9th Circuit Hears Contradictory Arguments on Whether People Aged 18 to 20 Have a Right To Buy Weapons
California insists those under 21 were legally "infants" in Founding Era; plaintiffs insist they were always part of "militia"
The U.S. Court of Appeals for the 9th Circuit, considering the case of Jones v. Bonta, asked each side to submit briefs addressing the "original public meaning" of aspects of the Second Amendment, as it considers whether California is violating that amendment by barring those ages 18 to 20 from legally purchasing guns.
The plaintiffs are a team of citizens under 21 and various gun rights lobbying groups, including the Firearms Policy Foundation and the Second Amendment Foundation. A lower court back in November 2020 denied those challenging California's age-based gun purchase ban their request for a preliminary injunction to stop California from enforcing the law, and the 9th Circuit is now considering an appeal of that decision.
The law in question, California Penal Code 27510(a), insists licensed firearms dealers "shall not sell, supply, deliver, or give possession or control of a firearm to any person who is under 21 years of age." There are some exceptions for people like military or National Guard members or those with valid hunting licenses (though even they still can't buy handguns or "semiautomatic centerfire rifles").
This week each side submitted their briefs. Here are the arguments for and against the right of someone aged 18, 19, or 20 to buy a gun.
California insists that "Founding-era sources confirm that such individuals were considered infants without the full panoply of rights at the time, and consistent with that reality, jurisdictions have long restricted firearms access for individuals under the age of 21."
Those suing California insist early Americans under age 21 were, in Founding times, part of organized militias, which are mentioned explicitly in the Second Amendment. California says that doesn't matter, and confuses the duty of people in that age group to bear arms in an organized militia with a right to do so—that one can have the duty without having the right.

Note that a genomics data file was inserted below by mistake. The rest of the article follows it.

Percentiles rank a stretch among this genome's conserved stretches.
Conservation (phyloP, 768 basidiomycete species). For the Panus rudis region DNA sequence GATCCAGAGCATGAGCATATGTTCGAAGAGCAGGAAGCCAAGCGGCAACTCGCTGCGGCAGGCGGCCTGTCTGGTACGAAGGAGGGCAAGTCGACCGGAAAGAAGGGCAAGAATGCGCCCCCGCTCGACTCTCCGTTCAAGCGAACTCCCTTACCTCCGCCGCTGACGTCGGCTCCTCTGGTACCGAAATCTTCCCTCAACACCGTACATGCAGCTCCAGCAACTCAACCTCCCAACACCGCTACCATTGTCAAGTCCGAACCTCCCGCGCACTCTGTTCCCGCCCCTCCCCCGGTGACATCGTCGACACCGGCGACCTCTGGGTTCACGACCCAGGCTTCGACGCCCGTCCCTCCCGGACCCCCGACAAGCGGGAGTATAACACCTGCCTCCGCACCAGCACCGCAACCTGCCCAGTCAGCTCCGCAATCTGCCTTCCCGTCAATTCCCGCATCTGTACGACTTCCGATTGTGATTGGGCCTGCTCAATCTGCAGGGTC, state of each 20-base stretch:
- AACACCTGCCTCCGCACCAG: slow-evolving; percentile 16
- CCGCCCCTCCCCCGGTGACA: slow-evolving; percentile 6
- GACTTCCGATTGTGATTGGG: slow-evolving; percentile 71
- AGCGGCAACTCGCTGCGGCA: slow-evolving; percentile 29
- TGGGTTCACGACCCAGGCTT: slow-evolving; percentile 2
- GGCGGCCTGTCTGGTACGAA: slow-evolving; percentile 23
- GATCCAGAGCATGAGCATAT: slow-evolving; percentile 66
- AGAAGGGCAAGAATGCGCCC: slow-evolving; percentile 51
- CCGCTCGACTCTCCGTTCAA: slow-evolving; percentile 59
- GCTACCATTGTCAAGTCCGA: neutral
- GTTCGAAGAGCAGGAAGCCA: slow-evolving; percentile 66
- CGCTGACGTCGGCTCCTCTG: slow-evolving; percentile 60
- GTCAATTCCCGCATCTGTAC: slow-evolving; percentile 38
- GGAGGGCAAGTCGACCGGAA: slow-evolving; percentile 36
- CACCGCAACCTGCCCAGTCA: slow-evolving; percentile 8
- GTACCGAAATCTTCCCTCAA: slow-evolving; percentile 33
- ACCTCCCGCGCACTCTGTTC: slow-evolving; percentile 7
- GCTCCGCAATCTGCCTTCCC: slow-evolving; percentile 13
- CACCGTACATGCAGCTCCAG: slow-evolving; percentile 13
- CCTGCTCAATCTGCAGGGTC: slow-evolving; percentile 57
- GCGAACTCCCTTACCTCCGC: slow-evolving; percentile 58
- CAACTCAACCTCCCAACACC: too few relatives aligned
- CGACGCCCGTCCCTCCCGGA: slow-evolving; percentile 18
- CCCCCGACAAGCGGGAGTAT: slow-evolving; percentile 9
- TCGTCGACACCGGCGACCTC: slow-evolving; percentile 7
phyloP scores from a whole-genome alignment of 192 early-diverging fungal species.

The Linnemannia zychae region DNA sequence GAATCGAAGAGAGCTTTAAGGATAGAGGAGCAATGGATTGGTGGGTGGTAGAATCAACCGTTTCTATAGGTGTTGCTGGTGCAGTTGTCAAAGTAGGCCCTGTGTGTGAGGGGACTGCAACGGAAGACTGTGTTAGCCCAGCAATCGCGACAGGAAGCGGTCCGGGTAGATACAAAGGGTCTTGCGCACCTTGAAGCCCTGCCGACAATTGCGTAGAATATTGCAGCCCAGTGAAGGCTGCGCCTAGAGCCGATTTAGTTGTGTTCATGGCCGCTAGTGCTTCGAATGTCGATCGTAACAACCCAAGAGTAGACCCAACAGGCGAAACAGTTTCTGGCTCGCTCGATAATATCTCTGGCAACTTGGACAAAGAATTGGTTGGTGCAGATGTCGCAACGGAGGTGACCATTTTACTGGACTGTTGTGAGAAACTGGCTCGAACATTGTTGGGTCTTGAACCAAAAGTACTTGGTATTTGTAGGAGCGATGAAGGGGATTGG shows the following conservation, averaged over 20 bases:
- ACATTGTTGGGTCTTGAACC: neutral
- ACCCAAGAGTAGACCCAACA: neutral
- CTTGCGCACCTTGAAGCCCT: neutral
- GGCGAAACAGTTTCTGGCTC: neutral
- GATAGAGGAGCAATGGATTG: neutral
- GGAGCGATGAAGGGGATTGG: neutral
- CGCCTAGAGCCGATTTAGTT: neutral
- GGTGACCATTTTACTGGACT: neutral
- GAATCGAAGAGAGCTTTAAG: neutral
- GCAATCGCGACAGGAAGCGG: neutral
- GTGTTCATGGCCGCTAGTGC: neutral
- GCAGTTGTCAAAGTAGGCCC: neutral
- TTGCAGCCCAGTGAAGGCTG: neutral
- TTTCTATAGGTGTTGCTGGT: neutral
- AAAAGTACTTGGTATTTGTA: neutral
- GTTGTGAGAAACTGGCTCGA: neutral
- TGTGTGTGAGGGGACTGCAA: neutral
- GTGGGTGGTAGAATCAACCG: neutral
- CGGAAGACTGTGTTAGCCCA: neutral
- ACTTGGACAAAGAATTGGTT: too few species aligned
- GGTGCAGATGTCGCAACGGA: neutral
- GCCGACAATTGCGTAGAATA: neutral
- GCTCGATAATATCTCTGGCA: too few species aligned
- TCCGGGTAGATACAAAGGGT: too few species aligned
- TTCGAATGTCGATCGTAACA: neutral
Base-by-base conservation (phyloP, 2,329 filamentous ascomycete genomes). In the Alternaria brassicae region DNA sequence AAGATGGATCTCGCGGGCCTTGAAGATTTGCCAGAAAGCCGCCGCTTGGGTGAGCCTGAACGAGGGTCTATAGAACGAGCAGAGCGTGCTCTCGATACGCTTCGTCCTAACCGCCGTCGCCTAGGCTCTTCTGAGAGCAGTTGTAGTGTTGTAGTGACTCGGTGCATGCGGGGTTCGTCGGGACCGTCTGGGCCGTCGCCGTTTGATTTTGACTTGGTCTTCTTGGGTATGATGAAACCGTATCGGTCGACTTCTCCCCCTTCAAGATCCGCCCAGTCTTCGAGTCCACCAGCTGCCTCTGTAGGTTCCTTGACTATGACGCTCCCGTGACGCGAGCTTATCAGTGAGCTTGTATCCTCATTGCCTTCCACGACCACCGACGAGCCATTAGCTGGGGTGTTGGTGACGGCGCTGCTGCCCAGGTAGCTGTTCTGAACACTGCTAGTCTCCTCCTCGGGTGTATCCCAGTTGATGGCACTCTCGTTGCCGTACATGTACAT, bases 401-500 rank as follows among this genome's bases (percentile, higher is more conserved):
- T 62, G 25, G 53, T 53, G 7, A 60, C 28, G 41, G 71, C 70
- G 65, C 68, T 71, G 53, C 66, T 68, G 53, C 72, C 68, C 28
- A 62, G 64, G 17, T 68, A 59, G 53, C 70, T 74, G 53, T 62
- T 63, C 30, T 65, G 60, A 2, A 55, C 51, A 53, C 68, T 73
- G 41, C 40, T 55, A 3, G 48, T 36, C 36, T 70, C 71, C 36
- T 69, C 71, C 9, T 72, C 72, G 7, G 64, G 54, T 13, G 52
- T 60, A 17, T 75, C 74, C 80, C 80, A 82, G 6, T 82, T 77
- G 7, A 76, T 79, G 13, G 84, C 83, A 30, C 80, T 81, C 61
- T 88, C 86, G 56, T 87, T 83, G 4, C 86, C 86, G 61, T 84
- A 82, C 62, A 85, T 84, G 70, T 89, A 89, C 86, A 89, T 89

"The fact that the first Militia Act included persons below the age of 21 in the organized militia—and imposed an actual duty to keep and bear arms in militia service—does not dictate that those individuals had a corresponding right to keep and bear arms," California's brief insists, "much less to purchase them rather than procuring them through their parents or guardians" and insists that in those days, those under 21 "were generally understood to live under the authority of their parents."
California further points out the ruling Heller decision does state that certain categories of Americans may be barred from legal gun ownership, such as felons and the mentally ill, so, hey, why not people aged 18 to 20? Furthermore, California insists, precedent is on its side: "Every federal court to have considered age restrictions on the ability of 18-20-year-olds to purchase, procure a license to carry, or even possess a firearm has answered that question by concluding that there is a longstanding history of regulating access to firearms by those under 21 that either places such regulations entirely outside Second Amendment protection, or permits them to survive intermediate scrutiny."
The Supreme Court has never declared "intermediate scrutiny" as the proper standard for this core constitutional right, that standard roughly meaning that the government must prove a substantial fit between an important state interest and the law under challenge. Scrutiny analysis post-Heller has been a mess and one that usually redounds to the benefit of the restricting government, not the citizen seeking to have a right vindicated in court.